Is the employee annoying? Isn't he doing what he should be doing? Is he behaving inappropriately?

Here is a key to effective leadership in this situation:

Intuitive behaviour is wrong here!

Many managers are in the area marked in blue. This is fatal for their leadership effect!

Many managers lead like this:

- If something fits (positive content), praise them.

- If something doesn't fit (negative content), they reprimand.

You are therefore moving along the diagonal marked in blue. What is fatal for their leadership impact is that they adapt the relationships they offer to the content. Positive content --> Positive relationship. Negative content --> Negative relationship.

Praise is poison. Rebuke as well. Why is explained below.

Effective leadership: Ruthless AND Appreciative

The working relationship is one of the most important relationships in life. If it is positive, it helps everyone. The organisation and the employees. Shaping this relationship is a management task. Some managers understand this intuitively and avoid negative content. This leads to the cuddle trap.

The key is: Addressing negative content with a positive relationship offer.

This is not easy, because it is a question of attitude. But when it works, it is incredibly effective. How you arrive at this attitude is individual. Possible steps are outlined here:

1) Core values: One value that should be high up in the personal hierarchy of values is to let other people have their opinions and beliefs. Anyone who has the feeling that they are smarter than their employees will inevitably end up being praised and criticised. (Note: Values have little to do with what you rationalise. But with what you do effectively in difficult situations).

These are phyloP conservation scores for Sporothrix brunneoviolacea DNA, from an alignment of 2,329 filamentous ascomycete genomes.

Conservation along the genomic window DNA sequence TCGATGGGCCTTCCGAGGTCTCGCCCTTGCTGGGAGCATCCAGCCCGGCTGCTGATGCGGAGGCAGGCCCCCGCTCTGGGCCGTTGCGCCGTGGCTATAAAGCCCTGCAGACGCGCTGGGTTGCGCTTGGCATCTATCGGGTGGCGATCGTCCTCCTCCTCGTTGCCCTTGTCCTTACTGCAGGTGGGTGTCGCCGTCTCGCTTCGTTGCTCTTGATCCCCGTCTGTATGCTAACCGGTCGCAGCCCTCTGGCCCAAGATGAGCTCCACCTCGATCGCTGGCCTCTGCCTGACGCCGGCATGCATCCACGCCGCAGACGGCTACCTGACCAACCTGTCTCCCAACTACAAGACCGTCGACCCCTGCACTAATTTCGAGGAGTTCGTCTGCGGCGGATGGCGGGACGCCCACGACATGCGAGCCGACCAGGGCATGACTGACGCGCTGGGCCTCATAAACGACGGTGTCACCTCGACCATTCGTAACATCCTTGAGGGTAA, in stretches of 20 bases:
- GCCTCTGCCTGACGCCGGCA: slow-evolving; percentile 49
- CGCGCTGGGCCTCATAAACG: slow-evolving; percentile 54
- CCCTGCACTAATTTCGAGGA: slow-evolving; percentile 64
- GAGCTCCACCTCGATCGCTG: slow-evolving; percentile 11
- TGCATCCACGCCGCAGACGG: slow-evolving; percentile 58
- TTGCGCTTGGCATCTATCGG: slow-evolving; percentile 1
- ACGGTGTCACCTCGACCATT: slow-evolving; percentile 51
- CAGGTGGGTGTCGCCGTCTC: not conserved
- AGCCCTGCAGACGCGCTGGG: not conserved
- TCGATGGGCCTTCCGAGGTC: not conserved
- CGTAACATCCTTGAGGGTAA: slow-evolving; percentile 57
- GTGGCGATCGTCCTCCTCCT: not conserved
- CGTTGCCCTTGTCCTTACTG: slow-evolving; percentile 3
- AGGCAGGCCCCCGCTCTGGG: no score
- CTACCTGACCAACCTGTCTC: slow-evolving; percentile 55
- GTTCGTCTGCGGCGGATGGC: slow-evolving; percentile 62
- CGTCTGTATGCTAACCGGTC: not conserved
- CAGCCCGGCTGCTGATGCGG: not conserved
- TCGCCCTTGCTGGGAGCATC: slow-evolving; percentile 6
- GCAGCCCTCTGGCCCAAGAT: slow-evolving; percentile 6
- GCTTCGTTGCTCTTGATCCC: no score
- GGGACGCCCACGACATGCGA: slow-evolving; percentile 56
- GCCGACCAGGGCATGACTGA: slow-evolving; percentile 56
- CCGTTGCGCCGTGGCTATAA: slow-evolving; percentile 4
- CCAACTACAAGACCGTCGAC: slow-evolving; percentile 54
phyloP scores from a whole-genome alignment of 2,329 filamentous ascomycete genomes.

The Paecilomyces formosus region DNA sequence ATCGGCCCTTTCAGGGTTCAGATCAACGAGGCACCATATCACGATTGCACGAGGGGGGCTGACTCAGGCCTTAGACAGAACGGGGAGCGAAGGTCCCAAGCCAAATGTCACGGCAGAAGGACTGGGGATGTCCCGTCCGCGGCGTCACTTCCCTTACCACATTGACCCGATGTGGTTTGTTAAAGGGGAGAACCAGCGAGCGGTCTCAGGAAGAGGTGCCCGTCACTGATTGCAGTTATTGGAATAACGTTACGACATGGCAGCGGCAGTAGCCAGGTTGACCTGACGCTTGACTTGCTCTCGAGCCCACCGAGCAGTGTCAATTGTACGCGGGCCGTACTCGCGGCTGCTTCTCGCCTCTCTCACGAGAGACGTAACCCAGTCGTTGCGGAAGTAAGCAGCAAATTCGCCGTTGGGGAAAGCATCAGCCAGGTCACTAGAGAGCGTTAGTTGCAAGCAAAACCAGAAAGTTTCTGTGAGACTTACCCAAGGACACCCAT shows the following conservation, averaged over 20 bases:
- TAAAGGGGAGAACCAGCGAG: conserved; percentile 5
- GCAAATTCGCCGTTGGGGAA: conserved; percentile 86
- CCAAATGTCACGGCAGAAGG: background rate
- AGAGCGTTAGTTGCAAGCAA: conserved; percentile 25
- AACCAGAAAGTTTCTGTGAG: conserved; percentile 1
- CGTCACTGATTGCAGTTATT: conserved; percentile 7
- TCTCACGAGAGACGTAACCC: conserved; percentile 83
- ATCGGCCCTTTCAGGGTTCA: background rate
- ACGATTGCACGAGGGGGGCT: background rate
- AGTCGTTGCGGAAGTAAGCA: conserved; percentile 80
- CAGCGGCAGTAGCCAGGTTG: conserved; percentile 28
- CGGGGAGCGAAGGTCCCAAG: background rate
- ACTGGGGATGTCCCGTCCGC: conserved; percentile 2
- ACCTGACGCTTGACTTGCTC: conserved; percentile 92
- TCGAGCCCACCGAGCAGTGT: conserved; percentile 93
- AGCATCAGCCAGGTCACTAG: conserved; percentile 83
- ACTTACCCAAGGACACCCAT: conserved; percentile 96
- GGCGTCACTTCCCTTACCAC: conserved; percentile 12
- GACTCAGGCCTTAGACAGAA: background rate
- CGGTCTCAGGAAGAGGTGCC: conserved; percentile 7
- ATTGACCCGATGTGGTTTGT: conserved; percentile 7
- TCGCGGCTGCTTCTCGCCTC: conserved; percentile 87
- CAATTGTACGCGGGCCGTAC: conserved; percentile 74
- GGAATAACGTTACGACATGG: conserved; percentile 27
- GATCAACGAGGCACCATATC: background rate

2) Non-negotiables: How far will I go to achieve my goals? Those who subordinate everything to their goals also end up in praise and blame, or even destructiveness. An effective attitude includes something like a red line.

3) Believe in people: Negative things can hurt. Why should you bring it up? And then relentlessly? And how can you be appreciative at the same time? Quite simply, if you believe in people and their further development, you can't help it! True respect means: to allow your vis-à-vis to see your own perception unsparingly. Because you want the person to grow. It's disrespectful not to say anything to someone if I think they're doing something wrong. That's how I think the person is stupid.

A similar attitude is needed to give effective feedback. Good feedback consists of 80% attitude and 20% methodology.


The working relationship is one of the most important relationships in life. If it is positive, the company also benefits! 

A positive relationship is sustainable and at eye level: everything can be said (unsparingly). However, the interpretation of how it really is is very carefully reflected (appreciative). This provides support and orientation. Relationships are like muscles: they grow when you use them and atrophy when you go easy on them (e.g. cuddle trap). 

Praise and blame have a toxic effect on any relationship: both can be unsparing, but not appreciative! Because in both cases, the interpretation, the power to define how it really is, lies with the manager: "I praise you because that was good". "I blame you, that wasn't a masterstroke." In 90% of cases, the person reprimanded feels unfairly treated. She did think about something, just not the same as her superior. And in 90% of cases, praise comes at a cost: either to the person being praised, because they no longer think for themselves, or to the team, which becomes jealous.

Sources and further links

The topic is closely linked to giving effective feedback.

The model comes from Stefan Heer / Leadnow and is inspired by a number of sources:

- the term "ruthless and appreciative" was picked up by Armin Haas

- Reinhard Sprenger summarised that praise is poison

- The idea that people should only be met at eye level stems from systemic constructivism and its further developments: Varela, Maturana, De Shazer, Luhmann, Schmidt